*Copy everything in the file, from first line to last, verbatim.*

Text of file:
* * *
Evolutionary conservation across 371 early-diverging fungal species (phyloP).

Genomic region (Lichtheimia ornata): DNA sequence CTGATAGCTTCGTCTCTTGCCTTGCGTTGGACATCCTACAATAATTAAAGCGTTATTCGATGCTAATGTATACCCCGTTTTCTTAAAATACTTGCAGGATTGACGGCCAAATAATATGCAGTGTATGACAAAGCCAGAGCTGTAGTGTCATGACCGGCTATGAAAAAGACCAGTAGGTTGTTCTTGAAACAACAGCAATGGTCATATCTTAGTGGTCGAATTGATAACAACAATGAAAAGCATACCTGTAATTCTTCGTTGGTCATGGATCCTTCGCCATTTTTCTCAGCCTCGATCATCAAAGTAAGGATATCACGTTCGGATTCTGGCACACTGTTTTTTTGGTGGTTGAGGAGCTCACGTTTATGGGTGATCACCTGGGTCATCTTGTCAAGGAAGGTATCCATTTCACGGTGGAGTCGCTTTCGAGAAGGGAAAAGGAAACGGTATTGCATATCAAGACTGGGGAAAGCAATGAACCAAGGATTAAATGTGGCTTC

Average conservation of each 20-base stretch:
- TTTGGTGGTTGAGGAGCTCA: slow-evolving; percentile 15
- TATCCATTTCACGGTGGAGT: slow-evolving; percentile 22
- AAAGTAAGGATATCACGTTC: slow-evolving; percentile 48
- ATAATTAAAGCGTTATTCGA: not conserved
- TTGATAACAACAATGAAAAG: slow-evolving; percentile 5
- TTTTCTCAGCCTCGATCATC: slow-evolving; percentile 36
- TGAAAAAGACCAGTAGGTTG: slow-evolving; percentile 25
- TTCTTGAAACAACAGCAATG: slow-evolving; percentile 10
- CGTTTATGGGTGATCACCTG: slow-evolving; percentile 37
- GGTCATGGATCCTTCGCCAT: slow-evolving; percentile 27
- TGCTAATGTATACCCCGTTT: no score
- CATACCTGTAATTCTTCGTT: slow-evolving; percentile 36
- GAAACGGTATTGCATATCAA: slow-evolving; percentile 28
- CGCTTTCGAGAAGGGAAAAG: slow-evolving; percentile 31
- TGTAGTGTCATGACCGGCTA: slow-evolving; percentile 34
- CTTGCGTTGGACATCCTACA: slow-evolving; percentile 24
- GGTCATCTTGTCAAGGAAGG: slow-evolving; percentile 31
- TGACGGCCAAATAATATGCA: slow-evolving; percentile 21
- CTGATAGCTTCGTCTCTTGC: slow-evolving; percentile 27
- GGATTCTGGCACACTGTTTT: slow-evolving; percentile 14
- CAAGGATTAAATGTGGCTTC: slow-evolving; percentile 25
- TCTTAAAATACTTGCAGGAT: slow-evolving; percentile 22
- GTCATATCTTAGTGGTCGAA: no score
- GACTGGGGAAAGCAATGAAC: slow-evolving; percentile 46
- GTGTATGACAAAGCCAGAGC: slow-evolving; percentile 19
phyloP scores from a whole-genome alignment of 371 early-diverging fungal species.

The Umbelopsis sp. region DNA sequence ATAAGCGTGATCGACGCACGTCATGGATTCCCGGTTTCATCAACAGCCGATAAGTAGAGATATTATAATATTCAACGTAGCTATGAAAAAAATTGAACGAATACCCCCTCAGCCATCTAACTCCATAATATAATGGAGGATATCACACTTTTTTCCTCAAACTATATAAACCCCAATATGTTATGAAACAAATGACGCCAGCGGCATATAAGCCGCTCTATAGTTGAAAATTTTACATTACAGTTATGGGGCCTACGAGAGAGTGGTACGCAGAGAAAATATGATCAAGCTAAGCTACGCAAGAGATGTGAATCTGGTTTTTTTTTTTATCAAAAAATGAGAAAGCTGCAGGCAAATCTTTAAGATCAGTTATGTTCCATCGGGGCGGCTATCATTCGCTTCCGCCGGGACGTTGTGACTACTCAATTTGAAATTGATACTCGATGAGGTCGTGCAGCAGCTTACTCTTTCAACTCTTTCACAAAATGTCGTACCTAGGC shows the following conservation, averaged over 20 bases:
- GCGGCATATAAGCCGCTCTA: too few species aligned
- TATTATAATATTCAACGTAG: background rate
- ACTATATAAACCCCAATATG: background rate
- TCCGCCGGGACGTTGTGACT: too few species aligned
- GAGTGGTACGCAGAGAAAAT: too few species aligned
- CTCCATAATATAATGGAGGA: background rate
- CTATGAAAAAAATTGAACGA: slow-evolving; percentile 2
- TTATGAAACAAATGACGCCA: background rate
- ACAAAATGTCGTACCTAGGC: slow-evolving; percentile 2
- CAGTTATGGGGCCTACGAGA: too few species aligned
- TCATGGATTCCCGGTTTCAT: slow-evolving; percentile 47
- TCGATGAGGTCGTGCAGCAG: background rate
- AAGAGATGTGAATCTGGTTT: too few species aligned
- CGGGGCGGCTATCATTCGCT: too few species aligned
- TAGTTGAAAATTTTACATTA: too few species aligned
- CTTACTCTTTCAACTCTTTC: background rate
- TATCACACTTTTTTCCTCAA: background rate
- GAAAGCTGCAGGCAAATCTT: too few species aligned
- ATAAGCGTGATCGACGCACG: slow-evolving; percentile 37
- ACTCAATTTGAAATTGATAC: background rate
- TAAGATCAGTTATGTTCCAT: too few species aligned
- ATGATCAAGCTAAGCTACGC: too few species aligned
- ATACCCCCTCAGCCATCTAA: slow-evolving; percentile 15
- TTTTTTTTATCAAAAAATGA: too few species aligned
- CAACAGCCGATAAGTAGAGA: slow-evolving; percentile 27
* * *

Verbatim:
Evolutionary conservation across 371 early-diverging fungal species (phyloP).

Genomic region (Lichtheimia ornata): DNA sequence CTGATAGCTTCGTCTCTTGCCTTGCGTTGGACATCCTACAATAATTAAAGCGTTATTCGATGCTAATGTATACCCCGTTTTCTTAAAATACTTGCAGGATTGACGGCCAAATAATATGCAGTGTATGACAAAGCCAGAGCTGTAGTGTCATGACCGGCTATGAAAAAGACCAGTAGGTTGTTCTTGAAACAACAGCAATGGTCATATCTTAGTGGTCGAATTGATAACAACAATGAAAAGCATACCTGTAATTCTTCGTTGGTCATGGATCCTTCGCCATTTTTCTCAGCCTCGATCATCAAAGTAAGGATATCACGTTCGGATTCTGGCACACTGTTTTTTTGGTGGTTGAGGAGCTCACGTTTATGGGTGATCACCTGGGTCATCTTGTCAAGGAAGGTATCCATTTCACGGTGGAGTCGCTTTCGAGAAGGGAAAAGGAAACGGTATTGCATATCAAGACTGGGGAAAGCAATGAACCAAGGATTAAATGTGGCTTC

Average conservation of each 20-base stretch:
- TTTGGTGGTTGAGGAGCTCA: slow-evolving; percentile 15
- TATCCATTTCACGGTGGAGT: slow-evolving; percentile 22
- AAAGTAAGGATATCACGTTC: slow-evolving; percentile 48
- ATAATTAAAGCGTTATTCGA: not conserved
- TTGATAACAACAATGAAAAG: slow-evolving; percentile 5
- TTTTCTCAGCCTCGATCATC: slow-evolving; percentile 36
- TGAAAAAGACCAGTAGGTTG: slow-evolving; percentile 25
- TTCTTGAAACAACAGCAATG: slow-evolving; percentile 10
- CGTTTATGGGTGATCACCTG: slow-evolving; percentile 37
- GGTCATGGATCCTTCGCCAT: slow-evolving; percentile 27
- TGCTAATGTATACCCCGTTT: no score
- CATACCTGTAATTCTTCGTT: slow-evolving; percentile 36
- GAAACGGTATTGCATATCAA: slow-evolving; percentile 28
- CGCTTTCGAGAAGGGAAAAG: slow-evolving; percentile 31
- TGTAGTGTCATGACCGGCTA: slow-evolving; percentile 34
- CTTGCGTTGGACATCCTACA: slow-evolving; percentile 24
- GGTCATCTTGTCAAGGAAGG: slow-evolving; percentile 31
- TGACGGCCAAATAATATGCA: slow-evolving; percentile 21
- CTGATAGCTTCGTCTCTTGC: slow-evolving; percentile 27
- GGATTCTGGCACACTGTTTT: slow-evolving; percentile 14
- CAAGGATTAAATGTGGCTTC: slow-evolving; percentile 25
- TCTTAAAATACTTGCAGGAT: slow-evolving; percentile 22
- GTCATATCTTAGTGGTCGAA: no score
- GACTGGGGAAAGCAATGAAC: slow-evolving; percentile 46
- GTGTATGACAAAGCCAGAGC: slow-evolving; percentile 19
phyloP scores from a whole-genome alignment of 371 early-diverging fungal species.

The Umbelopsis sp. region DNA sequence ATAAGCGTGATCGACGCACGTCATGGATTCCCGGTTTCATCAACAGCCGATAAGTAGAGATATTATAATATTCAACGTAGCTATGAAAAAAATTGAACGAATACCCCCTCAGCCATCTAACTCCATAATATAATGGAGGATATCACACTTTTTTCCTCAAACTATATAAACCCCAATATGTTATGAAACAAATGACGCCAGCGGCATATAAGCCGCTCTATAGTTGAAAATTTTACATTACAGTTATGGGGCCTACGAGAGAGTGGTACGCAGAGAAAATATGATCAAGCTAAGCTACGCAAGAGATGTGAATCTGGTTTTTTTTTTTATCAAAAAATGAGAAAGCTGCAGGCAAATCTTTAAGATCAGTTATGTTCCATCGGGGCGGCTATCATTCGCTTCCGCCGGGACGTTGTGACTACTCAATTTGAAATTGATACTCGATGAGGTCGTGCAGCAGCTTACTCTTTCAACTCTTTCACAAAATGTCGTACCTAGGC shows the following conservation, averaged over 20 bases:
- GCGGCATATAAGCCGCTCTA: too few species aligned
- TATTATAATATTCAACGTAG: background rate
- ACTATATAAACCCCAATATG: background rate
- TCCGCCGGGACGTTGTGACT: too few species aligned
- GAGTGGTACGCAGAGAAAAT: too few species aligned
- CTCCATAATATAATGGAGGA: background rate
- CTATGAAAAAAATTGAACGA: slow-evolving; percentile 2
- TTATGAAACAAATGACGCCA: background rate
- ACAAAATGTCGTACCTAGGC: slow-evolving; percentile 2
- CAGTTATGGGGCCTACGAGA: too few species aligned
- TCATGGATTCCCGGTTTCAT: slow-evolving; percentile 47
- TCGATGAGGTCGTGCAGCAG: background rate
- AAGAGATGTGAATCTGGTTT: too few species aligned
- CGGGGCGGCTATCATTCGCT: too few species aligned
- TAGTTGAAAATTTTACATTA: too few species aligned
- CTTACTCTTTCAACTCTTTC: background rate
- TATCACACTTTTTTCCTCAA: background rate
- GAAAGCTGCAGGCAAATCTT: too few species aligned
- ATAAGCGTGATCGACGCACG: slow-evolving; percentile 37
- ACTCAATTTGAAATTGATAC: background rate
- TAAGATCAGTTATGTTCCAT: too few species aligned
- ATGATCAAGCTAAGCTACGC: too few species aligned
- ATACCCCCTCAGCCATCTAA: slow-evolving; percentile 15
- TTTTTTTTATCAAAAAATGA: too few species aligned
- CAACAGCCGATAAGTAGAGA: slow-evolving; percentile 27